China suspends social media accounts of critics of COVID policy | Coronavirus pandemic news
China has suspended or closed the social media accounts of more than 1,000 critics of the government’s COVID-19 policies, as the country moves to roll back tough anti-virus restrictions.
The popular social media platform Sina Weibo said it had dealt with 12,854 violations, including attacks on experts, scholars and medical workers and had issued temporary or permanent bans on 1,120 account, the Associated Press news agency reported.
The ruling Communist Party relied heavily on the medical community to justify the strict lockdowns, quarantine measures and mass testing, many of which abruptly left last month. went, leading to an increase in new cases that have stretched medical resources to their limits.
The company will “continue to expand the investigation and cleanup of all kinds of illegal content, and create a friendly and user-friendly community environment for the majority of users,” Sina Weibo said in a statement on Thursday, as reported by the AP.
Criticism has focused heavily on the implementation of heavy-handed rules, including open-ended travel restrictions that have seen people stay in their homes for weeks, sometimes sealed inside without food or appropriate medical care.
There was also anger at the requirement that anyone who might be positive or who had been in contact with such a person be confined for observation in a field hospital, where overcrowding, poor food and to call hygiene.
Amid the mounting social and economic costs, street protests were rare in Beijing and other cities.
As part of the latest changes, China will also not bring criminal charges against people accused of violating border quarantine rules, according to a notice issued by five government departments on Saturday.
People currently in custody will be released and assets will be seized, the release said.
The changes “were made after extensive consideration of the harm they bring to society, and are aimed at adapting to the new conditions of epidemic prevention and control,” the official website of the China newspaper said. Daily.
China is facing a surge in cases and hospitalizations in major cities and could see further spread to other parts of the country with the start of the Lunar New Year travel rush, which is expected to begin in the coming days. . The public holiday, which officially runs from January 21, is the first since 2020 without domestic travel restrictions.
While international flights remain reduced, authorities expect domestic rail and air travel to double over the same period last year, bringing totals close to those of the 2019 holiday season. before the pandemic hit.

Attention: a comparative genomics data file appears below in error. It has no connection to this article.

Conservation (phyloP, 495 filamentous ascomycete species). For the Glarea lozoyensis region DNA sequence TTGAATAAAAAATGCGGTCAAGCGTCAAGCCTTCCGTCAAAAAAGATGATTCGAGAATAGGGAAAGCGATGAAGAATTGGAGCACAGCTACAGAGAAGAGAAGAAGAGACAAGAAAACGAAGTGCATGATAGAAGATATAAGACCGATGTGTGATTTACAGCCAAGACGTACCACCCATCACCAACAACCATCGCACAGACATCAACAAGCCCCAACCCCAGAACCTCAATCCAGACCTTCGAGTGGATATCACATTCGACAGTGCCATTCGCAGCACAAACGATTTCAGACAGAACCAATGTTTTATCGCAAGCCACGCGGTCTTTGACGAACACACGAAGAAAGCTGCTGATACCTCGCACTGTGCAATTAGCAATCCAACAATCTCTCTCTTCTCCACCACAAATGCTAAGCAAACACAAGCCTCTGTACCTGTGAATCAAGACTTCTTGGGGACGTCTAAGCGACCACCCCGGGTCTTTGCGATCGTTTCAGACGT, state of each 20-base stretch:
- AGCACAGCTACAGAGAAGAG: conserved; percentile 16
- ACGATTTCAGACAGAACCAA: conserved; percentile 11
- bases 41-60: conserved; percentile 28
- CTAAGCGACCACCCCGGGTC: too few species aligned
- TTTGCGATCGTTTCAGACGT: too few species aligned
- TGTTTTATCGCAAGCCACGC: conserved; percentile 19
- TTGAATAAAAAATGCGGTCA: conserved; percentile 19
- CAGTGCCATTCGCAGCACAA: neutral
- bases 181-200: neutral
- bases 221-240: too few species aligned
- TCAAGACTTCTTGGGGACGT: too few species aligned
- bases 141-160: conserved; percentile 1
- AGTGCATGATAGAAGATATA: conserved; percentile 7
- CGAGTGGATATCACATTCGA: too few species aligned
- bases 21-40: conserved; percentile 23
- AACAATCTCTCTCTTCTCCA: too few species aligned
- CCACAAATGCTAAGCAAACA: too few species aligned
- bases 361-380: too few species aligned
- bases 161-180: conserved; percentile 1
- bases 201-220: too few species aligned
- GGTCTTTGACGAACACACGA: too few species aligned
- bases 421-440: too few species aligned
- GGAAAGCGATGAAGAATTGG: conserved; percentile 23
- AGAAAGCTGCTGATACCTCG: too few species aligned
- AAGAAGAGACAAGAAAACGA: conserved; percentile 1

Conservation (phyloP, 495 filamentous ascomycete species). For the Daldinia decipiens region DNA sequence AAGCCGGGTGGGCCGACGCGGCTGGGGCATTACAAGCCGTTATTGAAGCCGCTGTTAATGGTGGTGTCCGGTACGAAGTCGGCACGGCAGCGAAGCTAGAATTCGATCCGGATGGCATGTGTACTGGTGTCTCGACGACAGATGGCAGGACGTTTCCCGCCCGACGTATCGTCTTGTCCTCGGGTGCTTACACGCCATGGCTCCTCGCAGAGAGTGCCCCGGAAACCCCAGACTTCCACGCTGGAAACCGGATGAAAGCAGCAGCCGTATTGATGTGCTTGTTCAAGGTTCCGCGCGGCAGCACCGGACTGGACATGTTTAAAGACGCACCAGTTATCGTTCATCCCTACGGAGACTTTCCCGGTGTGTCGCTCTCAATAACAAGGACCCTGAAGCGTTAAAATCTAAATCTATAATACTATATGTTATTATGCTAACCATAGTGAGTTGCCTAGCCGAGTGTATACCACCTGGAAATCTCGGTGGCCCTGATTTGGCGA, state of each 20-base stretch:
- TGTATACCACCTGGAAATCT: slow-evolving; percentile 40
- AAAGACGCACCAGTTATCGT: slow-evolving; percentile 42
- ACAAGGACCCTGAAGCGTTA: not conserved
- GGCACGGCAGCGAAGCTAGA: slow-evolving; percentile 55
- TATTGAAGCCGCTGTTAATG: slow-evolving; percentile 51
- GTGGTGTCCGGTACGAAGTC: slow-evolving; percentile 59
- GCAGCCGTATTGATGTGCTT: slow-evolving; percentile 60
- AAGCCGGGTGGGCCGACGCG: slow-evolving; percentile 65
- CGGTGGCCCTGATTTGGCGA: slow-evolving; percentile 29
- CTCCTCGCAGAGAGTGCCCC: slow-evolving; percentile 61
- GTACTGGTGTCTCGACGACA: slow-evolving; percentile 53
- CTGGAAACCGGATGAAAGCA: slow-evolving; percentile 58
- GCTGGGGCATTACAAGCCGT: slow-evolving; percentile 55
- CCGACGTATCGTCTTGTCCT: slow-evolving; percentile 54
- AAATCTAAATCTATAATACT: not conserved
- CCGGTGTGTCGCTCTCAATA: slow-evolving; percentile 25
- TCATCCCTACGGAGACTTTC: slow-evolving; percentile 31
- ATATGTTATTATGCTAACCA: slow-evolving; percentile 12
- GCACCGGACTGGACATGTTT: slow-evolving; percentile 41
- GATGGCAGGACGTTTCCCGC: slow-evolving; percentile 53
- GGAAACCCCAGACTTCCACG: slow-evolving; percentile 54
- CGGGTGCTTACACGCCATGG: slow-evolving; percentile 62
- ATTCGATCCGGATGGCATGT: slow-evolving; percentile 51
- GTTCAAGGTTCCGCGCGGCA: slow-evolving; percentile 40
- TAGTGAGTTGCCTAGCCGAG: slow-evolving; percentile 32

The transport ministry on Friday called on travelers to reduce trips and gatherings, especially if they include the elderly, pregnant women, small children and those with basic conditions.
People using public transportation are also asked to wear masks and pay special attention to their health and personal hygiene, Vice Minister Xu Chengguang told reporters at a briefing.
Nevertheless, China is moving forward with a plan to end mandatory quarantines for people arriving abroad on Sunday.
Beijing also plans to waive a requirement for students at city schools to test negative for COVID-19 to enter campus when classes resume on February 13 after the holiday break. Although schools will be allowed to move classes online if new incidents occur, they must return to in-person instruction as soon as possible, the city’s education bureau said in a statement Friday.
However, the end of mass testing, little basic data such as the number of deaths, infections and serious cases, and the possibility of new changes have prompted governments elsewhere to establish virus testing requirements for travel from China.
More than a dozen countries have imposed new travel rules on travelers from China.
European Union experts this week “strongly encouraged” the bloc’s 27 member states to require COVID tests from people on flights from China and to carry out random tests on arrival.
Several EU countries – including Germany, France, Germany, Italy and Spain – have announced COVID testing requirements for travelers arriving from the Asian country.
The United States and Japan are among the non-European countries that have introduced similar measures.
China has said the testing requirements imposed by foreign governments are not based on science and has threatened unspecified measures.
The World Health Organization has also expressed concern about the lack of data from China. Chinese health authorities publish a daily tally of new cases, actual cases and deaths, but these numbers only include officially confirmed cases and use a very narrow definition of deaths related to COVID.
Authorities say that since the government ended mandatory testing and allowed people with mild symptoms to self-test and recover at home, they can no longer provide a complete picture of the state of the outbreak. latest release.
On Saturday, the National Health Commission reported 10,681 new domestic cases, bringing the total number of confirmed cases in the country to 482,057. Three deaths were also reported over the previous 24 hours, bringing the total to 5,267.
The numbers are much smaller than the estimates published by some local governments. Zhejiang, a province on the east coast, said on Tuesday it was seeing about a million new cases a day.
Officials in Beijing have said the situation is under control, rejecting allegations of a lack of preparation for reopening.